Tag Archives: antisocial behaviour

Christmas of Domestic Disturbances

Happy New Year and welcome to a first globally bumpy week of 2015!  The events around the world over Christmas and the last few days have certainly put any trivial issues I have into perspective.

Christmas Disturbance

At 11.30pm on Christmas Eve, whilst digesting the contents of Swedish Christmas Eve dinner and discussing the origins of Elk meatballs, the phone rang to say one of the tenants was locked out.  It was minus 10 degrees where I was so I felt sorry for them, phoned a friend who was holding the keys, organised re-entry only to discover in the meantime the tenant had rung the doorbell and, lo and behold, someone bothered to let her in.  Sometimes, it doesn’t pay to be too reactive.

A few days later, I was enjoying a bit of TV catch-up Downton Abbey by the fire when a tenant called at 10pm which I ignored and they could leave a message if it was urgent.  His persistent ringing punctuated my daydream of owning a team of domestic workers (Downton had THREE nannies, for goodness sake!) and I threw a coat over my pyjamas to head down to the house.  One very cold night, two police cars, four bored policeman, a tenant clutching an arm, another sobbing in her room and a howling, ranting Portuguese called Amaro banging around in the back of one of the police cars.

Amaro’s girlfriend, Kalina, was 30 minutes late home from work and he was waiting for her.  Continue reading

1 Comment

Filed under being a landlord

Eviction – From an HMO Point of View

Last week we had to evict Gareth.  I say “Had” because, despite trying to reason with him and help him find a way through his problems he had gone from a decent, working man in October last year to a cannabis smoking, paranoid boy who couldn’t even complete benefit claim forms in March this year.

His use of emotional blackmail was textbook which even my six year old son could have learnt a few tricks from him!  At 39 years old he reacted to the conflict over his rent arrears by crying, intimidating me and the other female tenants and threatening the male ones.  Things became so bad that I couldn’t enter the house for ten days and one of the girls had to temporarily move out.  This is the effect of anti-social behaviour in HMOs where the statutory legalities are the same as if the tenant were in a self contained unit, but the distress is unbearable to those living behind the same front door.

With every eviction I learn something new – about human nature and myself.

Human Nature

You can’t always change the way people think and behave.  As an outsider you can see the other person’s faults but that’s just your opinion, which is why it’s important to focus on the facts of the case. Some evictees understand how they come to this point in their tenancy and choose to continue to lead their lives in the only way they know how at the expense of their accommodation and the goodwill of those around them.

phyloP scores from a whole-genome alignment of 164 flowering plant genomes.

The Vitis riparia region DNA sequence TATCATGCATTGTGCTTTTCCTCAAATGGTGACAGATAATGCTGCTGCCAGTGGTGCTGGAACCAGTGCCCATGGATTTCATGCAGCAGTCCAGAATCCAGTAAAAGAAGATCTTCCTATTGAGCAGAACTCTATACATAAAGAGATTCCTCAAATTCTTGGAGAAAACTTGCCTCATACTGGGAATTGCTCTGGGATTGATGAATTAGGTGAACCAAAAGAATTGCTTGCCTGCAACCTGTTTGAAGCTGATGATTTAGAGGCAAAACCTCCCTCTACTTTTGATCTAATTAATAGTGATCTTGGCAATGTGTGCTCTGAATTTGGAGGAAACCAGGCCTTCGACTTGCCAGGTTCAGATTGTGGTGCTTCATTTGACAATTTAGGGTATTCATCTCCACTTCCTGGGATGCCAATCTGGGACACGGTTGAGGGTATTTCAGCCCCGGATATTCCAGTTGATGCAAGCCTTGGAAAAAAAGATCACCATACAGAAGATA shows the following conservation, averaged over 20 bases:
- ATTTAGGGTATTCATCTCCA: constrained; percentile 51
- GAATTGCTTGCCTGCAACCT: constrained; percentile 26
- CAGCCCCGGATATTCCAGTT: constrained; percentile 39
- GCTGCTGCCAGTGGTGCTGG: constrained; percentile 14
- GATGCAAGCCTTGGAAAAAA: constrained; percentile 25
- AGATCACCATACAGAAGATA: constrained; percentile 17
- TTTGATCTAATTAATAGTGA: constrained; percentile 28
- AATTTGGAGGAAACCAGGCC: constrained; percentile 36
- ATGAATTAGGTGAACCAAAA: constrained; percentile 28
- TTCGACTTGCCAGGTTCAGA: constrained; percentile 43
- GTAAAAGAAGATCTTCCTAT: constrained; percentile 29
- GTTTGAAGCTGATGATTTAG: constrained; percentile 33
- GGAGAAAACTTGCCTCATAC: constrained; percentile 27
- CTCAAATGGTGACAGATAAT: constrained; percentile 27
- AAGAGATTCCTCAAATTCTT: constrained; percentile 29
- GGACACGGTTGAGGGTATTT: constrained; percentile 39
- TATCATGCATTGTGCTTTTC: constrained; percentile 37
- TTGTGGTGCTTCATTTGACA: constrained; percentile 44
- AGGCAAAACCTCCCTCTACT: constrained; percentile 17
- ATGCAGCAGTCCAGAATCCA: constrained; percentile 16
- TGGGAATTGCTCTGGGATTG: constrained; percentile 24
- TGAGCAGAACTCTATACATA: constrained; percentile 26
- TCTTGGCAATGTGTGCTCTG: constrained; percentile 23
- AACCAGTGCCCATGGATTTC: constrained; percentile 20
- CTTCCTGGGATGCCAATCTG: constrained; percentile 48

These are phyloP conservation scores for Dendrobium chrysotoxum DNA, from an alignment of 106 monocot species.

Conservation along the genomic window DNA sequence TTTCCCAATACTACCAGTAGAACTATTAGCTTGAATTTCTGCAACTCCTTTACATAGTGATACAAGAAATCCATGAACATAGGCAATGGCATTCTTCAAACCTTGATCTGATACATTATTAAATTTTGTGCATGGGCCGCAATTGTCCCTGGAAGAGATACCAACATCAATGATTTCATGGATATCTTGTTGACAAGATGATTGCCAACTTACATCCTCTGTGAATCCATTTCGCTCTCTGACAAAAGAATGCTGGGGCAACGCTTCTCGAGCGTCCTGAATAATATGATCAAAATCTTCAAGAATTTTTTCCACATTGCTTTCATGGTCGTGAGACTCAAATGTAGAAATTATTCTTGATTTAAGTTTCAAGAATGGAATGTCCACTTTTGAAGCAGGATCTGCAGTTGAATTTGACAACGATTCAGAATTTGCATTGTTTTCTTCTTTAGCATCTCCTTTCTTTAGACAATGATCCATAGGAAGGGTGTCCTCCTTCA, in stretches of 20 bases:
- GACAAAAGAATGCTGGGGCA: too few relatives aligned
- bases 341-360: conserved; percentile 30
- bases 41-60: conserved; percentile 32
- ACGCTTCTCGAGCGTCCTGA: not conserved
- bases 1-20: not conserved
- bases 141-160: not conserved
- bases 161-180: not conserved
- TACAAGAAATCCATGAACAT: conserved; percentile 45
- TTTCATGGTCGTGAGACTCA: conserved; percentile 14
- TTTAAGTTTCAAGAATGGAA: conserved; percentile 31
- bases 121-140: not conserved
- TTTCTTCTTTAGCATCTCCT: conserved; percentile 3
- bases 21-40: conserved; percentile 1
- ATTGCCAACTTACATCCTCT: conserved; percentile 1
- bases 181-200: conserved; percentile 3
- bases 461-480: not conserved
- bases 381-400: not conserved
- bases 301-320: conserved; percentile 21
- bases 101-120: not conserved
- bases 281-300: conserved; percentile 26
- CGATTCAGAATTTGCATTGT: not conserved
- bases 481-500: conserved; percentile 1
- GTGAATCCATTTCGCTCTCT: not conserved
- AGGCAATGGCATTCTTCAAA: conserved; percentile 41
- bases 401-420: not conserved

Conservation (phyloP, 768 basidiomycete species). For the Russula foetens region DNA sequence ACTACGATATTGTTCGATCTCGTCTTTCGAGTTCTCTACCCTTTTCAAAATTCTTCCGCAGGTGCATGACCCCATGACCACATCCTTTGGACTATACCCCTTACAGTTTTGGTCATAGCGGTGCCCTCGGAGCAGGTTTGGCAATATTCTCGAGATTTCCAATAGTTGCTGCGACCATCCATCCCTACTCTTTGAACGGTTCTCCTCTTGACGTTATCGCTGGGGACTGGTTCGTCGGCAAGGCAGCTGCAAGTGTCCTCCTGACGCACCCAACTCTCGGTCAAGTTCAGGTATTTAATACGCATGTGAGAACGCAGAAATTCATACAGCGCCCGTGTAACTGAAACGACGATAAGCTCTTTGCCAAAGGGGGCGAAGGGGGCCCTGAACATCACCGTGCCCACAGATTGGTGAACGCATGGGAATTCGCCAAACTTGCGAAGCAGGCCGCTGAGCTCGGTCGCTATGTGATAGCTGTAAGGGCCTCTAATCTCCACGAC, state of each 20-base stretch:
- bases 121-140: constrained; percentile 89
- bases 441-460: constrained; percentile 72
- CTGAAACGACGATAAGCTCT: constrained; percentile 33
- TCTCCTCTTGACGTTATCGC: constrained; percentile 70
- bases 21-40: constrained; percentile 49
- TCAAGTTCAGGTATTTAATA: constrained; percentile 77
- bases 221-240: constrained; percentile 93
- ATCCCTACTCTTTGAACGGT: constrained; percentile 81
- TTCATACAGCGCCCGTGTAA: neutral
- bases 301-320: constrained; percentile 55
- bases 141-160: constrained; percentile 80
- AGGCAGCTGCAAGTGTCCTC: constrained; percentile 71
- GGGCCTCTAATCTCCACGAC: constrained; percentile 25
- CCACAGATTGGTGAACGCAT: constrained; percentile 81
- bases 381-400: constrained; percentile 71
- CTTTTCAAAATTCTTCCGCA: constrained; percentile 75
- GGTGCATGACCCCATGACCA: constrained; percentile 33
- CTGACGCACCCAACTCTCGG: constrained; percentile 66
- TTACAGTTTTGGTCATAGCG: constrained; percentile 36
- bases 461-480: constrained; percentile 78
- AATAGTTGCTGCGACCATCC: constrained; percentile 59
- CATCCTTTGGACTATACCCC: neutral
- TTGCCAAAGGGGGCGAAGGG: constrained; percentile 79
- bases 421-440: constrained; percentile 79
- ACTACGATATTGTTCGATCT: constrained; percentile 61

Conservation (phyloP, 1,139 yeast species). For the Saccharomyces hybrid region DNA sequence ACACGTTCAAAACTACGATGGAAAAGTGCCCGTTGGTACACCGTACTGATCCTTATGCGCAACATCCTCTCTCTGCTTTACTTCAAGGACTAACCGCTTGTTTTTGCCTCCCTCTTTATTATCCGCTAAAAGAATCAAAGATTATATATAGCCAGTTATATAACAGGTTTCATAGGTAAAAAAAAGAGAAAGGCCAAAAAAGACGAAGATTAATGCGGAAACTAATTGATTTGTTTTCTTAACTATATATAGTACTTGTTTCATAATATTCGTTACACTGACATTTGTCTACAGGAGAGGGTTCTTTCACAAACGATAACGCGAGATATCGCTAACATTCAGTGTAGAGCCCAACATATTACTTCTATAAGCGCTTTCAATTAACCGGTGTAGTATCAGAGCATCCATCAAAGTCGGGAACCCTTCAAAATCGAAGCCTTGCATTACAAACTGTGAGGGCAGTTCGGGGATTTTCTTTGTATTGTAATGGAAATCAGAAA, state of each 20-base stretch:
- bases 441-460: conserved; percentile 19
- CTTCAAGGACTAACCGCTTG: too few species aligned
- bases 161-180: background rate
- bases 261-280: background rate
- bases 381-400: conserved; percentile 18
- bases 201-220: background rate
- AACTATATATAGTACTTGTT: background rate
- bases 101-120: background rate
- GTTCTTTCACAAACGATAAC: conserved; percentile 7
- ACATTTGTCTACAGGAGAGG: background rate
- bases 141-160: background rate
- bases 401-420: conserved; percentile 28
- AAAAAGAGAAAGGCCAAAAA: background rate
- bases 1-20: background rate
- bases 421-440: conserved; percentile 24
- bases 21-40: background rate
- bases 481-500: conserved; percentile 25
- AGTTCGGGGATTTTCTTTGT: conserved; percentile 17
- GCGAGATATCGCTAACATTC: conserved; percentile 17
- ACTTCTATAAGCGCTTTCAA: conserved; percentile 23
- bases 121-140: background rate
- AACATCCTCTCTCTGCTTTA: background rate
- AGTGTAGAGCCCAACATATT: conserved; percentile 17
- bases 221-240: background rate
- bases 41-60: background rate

On the plus side, some DO see the light.  Greg, who was hovering on my Top Ten Worst Tenants list, for being anti-social and unreliable, is currently joining Tom on my Top Ten Best Tenant list.  After two spells in prison last year, his rent top up is bang on time and he answers my calls without hesitation.  Tom, despite being a binge alcoholic, has a strong ethos of honour and is as loyal to me and his housemates as a slightly erratic Rottweiler with the added bonus of weeding the front patio when it needs doing and putting the bins out.

About Myself

Yes, giving someone the benefit of the doubt is the Christian thing to do but the bit I wrestle with is setting limits.  I realise I can’t change anyone’s behaviour or how far they believe it’s OK to push me and take advantage, but I can know when to put the brakes on.  Each time I have to face facts and realise I’m being taken advantage of, a little bit of my belief in good presiding over evil dies.  Then I remember the tenants that have made it and have moved on with their lives.  I’ve also learnt to try to absolve myself but still ask: could I have done this better, reference checked more thoroughly, handled the situation differently or been harder on them earlier?

Whatever the answer, some landlords will tell you it’s difficult not to become emotionally involved with a few tenants.  I’m not talking about the ones who pay on time and you never see, but the ones you have known for many years and have shared their ups and downs over coffee and witnessed their  idiosyncrasies.  As an HMO landlord, once you enter the front door into the communal area, you have taken one step further into tenants’ lives than you otherwise would have done as a single let landlord.


Filed under being a landlord

Proof: Weed Makes You Paranoid!

This is a tale of two boys, actually, they’re in their late 30s so should be called men, but I just can’t bring myself to do that.

They both took a room each in an HMO late last year – Gareth came down to be near his girlfriend, but she sensibly didn’t want him living with her, and Kurt upgraded from a caravan on a farm.  Both fitted my profile of nice blokes, good personal references, financially unconfirmed but eligible for LHA.